How Do We Compare With the U.S.?

The overall prevalence of current drinking among U.S. high school students declined significantly from 50.8% in 1991 to 44.7% in 2007, then further declined to 32.8% in 2015.^3^ Alaska adolescents display lower current use of alcohol than the U.S. in general. In 2015, current alcohol use among adolescents was significantly higher in the U.S. at 32.8% compared to 22.0% for all Alaska adolescents and 19.2% for Alaska Native adolescents.[[br]][[br]] ---- {{class .SmallerFont 3. Esser MB, Clayton H, Demissie Z, Kanny D, Brewer RD. Current and Binge Drinking Among High School Students - United States, 1991-2015. MMWR Morb Mortal Wkly Rep 2017;66:474-478. DOI: [http://dx.doi.org/10.15585/mmwr.mm6618a4] Access May 11, 2017. ]]

What Is Being Done?

Headed by the Division of Behavioral Health within the Alaska Department of Health and Social Services, the Alaska Committee to Prevent Underage Drinking (ACPUD) focused upon six specific strategies to reduce underage drinking:^7^ Availability: Availability of alcohol to underage persons will be reduced by limiting retail and social access. Prevention: Effective prevention will be comprehensive, begin early, be supported by evidence, increase protective factors, be developmentally appropriate and culturally-based. Treatment: Mental health and addiction treatments will be widely available and stigma related to these issues will be diminished. Coordination: Coordination will happen between individuals, families, communities, and governmental organizations to create comprehensive community solutions for underage drinking. Social Norms and Culture: Alaskans will create positive social norms by choosing to live and model healthy lifestyles. Research: Research and evaluation is necessary to ensure efforts are effective and allow for the development of new approaches.[[br]] [[br]] ---- {{class .SmallerFont 7. Alaska's Strategies to Prevent Underage Drinking. [http://dhss.alaska.gov/dbh/Documents/Prevention/UnderagedrinkingUpdated.pdf]. Alaska Department of Health and Social Services. (accessed 9/15/2015). }}

Evidence-based Practices

The Community Preventive Services Task Force recommends evidence-based strategies for reducing excessive alcohol use, including underage and binge drinking. These include increasing alcohol taxes, regulating alcohol outlet density, and having commercial host liability laws. Moreover, given the association between youth exposure to alcohol advertising and underage drinking, monitoring and reducing youth exposure to alcohol advertising through the implementation of "no-buy" lists (i.e., lists of television programming that risk overexposing youth to alcohol advertising based on the industry's self-regulatory alcohol marketing guidelines) might also help reduce underage drinking.^8^ Effective prevention of underage drinking will be comprehensive, initiated early, supported by evidence, developmentally appropriate and culturally-based.^6^ '''Recommendation 1:''' [[br]]Programs should focus on promoting nonuse, establishing healthy norms, increasing protective factors, and implementing strategies in school, university and workplace, in addition to other settings in the community. '''Recommendation 2:''' [[br]]Programs should begin at an early age, be interactive, involve the use of peers and social influences to facilitate non-use, be implemented with fidelity, provide sufficient dose and provide follow-up. '''Recommendation 3:''' [[br]]Youth alcohol screening should be a critical element that integrates systems with services, such as pediatric, school-based and university screening for alcohol use or abuse. '''Recommendation 4:''' [[br]]Community level interventions should be culturally-based, incorporate cultural values and practices, and involve the local community in design and delivery. A listing of strategies, actions, and key partners on this measure can be found at: [http://hss.state.ak.us/ha2020/assets/Actions-Partners_15_BingeDrinking.pdf]. [[br]] [[br]] ---- {{class .SmallerFont 6. Report to Congress on the Prevention and Reduction of Underage Drinking. U.S. Department of Health and Social Services. Substance Abuse and Mental Health Services Administration. [https://www.stopalcoholabuse.gov/resources/reporttocongress/rtc2014.aspx] Accessed May 11, 2017. 8. Ross CS, Brewer RD, Jernigan DH. The potential impact of a "no-buy" list on youth exposure to alcohol advertising on cable television. J Stud Alcohol Drugs 2016;77:7-16. [http://www.jsad.com/doi/pdf/10.15288/jsad.2016.77.7] Accessed May 11, 2017. }}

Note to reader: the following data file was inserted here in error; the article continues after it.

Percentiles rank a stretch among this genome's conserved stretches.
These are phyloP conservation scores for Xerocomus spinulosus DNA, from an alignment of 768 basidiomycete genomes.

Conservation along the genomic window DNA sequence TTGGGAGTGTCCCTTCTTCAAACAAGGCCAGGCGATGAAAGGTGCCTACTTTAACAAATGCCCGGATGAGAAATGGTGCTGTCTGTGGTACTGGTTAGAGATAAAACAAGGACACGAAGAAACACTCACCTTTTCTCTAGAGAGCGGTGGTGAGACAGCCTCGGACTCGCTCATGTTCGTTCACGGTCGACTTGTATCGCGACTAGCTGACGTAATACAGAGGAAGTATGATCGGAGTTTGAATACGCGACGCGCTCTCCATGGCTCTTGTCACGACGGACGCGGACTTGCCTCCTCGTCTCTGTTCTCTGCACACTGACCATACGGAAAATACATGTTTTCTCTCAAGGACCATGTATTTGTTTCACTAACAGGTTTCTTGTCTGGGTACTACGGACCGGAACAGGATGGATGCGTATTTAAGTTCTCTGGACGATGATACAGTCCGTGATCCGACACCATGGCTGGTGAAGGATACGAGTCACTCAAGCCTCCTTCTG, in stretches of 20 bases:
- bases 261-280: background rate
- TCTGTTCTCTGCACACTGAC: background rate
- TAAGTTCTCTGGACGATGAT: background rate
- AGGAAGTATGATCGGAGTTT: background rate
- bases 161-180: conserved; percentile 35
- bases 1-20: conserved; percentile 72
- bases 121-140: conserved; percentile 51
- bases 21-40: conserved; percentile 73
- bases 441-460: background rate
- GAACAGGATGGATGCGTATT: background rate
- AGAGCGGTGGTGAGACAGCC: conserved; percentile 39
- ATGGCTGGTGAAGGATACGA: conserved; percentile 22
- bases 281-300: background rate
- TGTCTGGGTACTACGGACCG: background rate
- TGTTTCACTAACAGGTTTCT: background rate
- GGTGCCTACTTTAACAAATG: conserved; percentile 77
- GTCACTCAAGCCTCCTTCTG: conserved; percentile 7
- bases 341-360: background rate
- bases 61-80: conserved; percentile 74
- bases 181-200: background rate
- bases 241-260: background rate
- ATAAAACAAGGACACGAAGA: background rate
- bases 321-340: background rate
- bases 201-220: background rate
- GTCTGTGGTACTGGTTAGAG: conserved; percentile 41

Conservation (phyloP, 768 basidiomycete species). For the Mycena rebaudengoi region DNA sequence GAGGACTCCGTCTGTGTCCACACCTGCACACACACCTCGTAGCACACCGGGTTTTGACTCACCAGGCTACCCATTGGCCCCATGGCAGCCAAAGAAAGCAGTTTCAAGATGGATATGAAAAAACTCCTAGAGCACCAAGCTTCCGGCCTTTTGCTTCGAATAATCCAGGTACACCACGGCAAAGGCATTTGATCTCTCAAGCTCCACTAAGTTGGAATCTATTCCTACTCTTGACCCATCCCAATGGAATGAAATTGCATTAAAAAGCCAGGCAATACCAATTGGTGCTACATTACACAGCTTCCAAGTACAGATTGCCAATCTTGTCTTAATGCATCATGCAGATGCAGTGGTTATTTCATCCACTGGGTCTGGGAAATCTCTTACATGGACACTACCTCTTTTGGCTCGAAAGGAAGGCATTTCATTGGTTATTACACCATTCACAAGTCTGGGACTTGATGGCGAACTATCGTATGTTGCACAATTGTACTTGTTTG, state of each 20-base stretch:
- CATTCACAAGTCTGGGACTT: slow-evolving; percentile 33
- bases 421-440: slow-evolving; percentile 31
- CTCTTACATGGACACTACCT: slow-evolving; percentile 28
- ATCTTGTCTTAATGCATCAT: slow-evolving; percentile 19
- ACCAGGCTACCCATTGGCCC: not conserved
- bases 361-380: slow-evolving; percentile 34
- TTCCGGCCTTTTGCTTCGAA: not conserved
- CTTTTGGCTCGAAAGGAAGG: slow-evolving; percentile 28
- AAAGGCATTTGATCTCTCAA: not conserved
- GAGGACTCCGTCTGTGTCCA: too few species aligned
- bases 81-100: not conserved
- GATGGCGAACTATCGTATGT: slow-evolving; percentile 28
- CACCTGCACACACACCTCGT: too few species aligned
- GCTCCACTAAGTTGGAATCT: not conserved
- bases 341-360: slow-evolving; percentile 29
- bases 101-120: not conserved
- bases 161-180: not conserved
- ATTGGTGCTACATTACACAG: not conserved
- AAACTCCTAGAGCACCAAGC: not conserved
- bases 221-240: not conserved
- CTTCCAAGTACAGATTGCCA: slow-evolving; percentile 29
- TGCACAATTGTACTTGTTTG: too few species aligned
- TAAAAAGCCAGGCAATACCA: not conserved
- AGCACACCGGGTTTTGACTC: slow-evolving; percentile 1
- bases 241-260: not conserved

Page Content Updated On 05/11/2017, Published on 05/11/2017
The information provided above is from the Alaska Department of Health and Social Services' Center for Health Data and Statistics, Alaska Indicator-Based Information System for Public Health (Ak-IBIS) web site (http://ibis.dhss.alaska.gov). The information published on this website may be reproduced without permission. Please use the following citation: " Retrieved Thu, 24 May 2018 from Alaska Department of Health and Social Services, Center for Health Data and Statistics, Alaska Indicator-Based Information System for Public Health web site: http://ibis.dhss.alaska.gov ".

Content updated: Thu, 11 May 2017 16:10:19 AKDT
The information provided above is from the Alaska Department of Health and Social Services' Center for Health Data and Statistics AK-IBIS web site (http://ibis.dhss.alaska.gov/). The information published on this website may be reproduced without permission. Please use the following citation: " Retrieved Thu, 24 May 2018 0:17:34 from Alaska Department of Health and Social Services, Center for Health Data and Statistics, Indicator-Based Information System for Public Health Web site: http://ibis.dhss.alaska.gov/ ".

Content updated: Thu, 11 May 2017 16:10:19 AKDT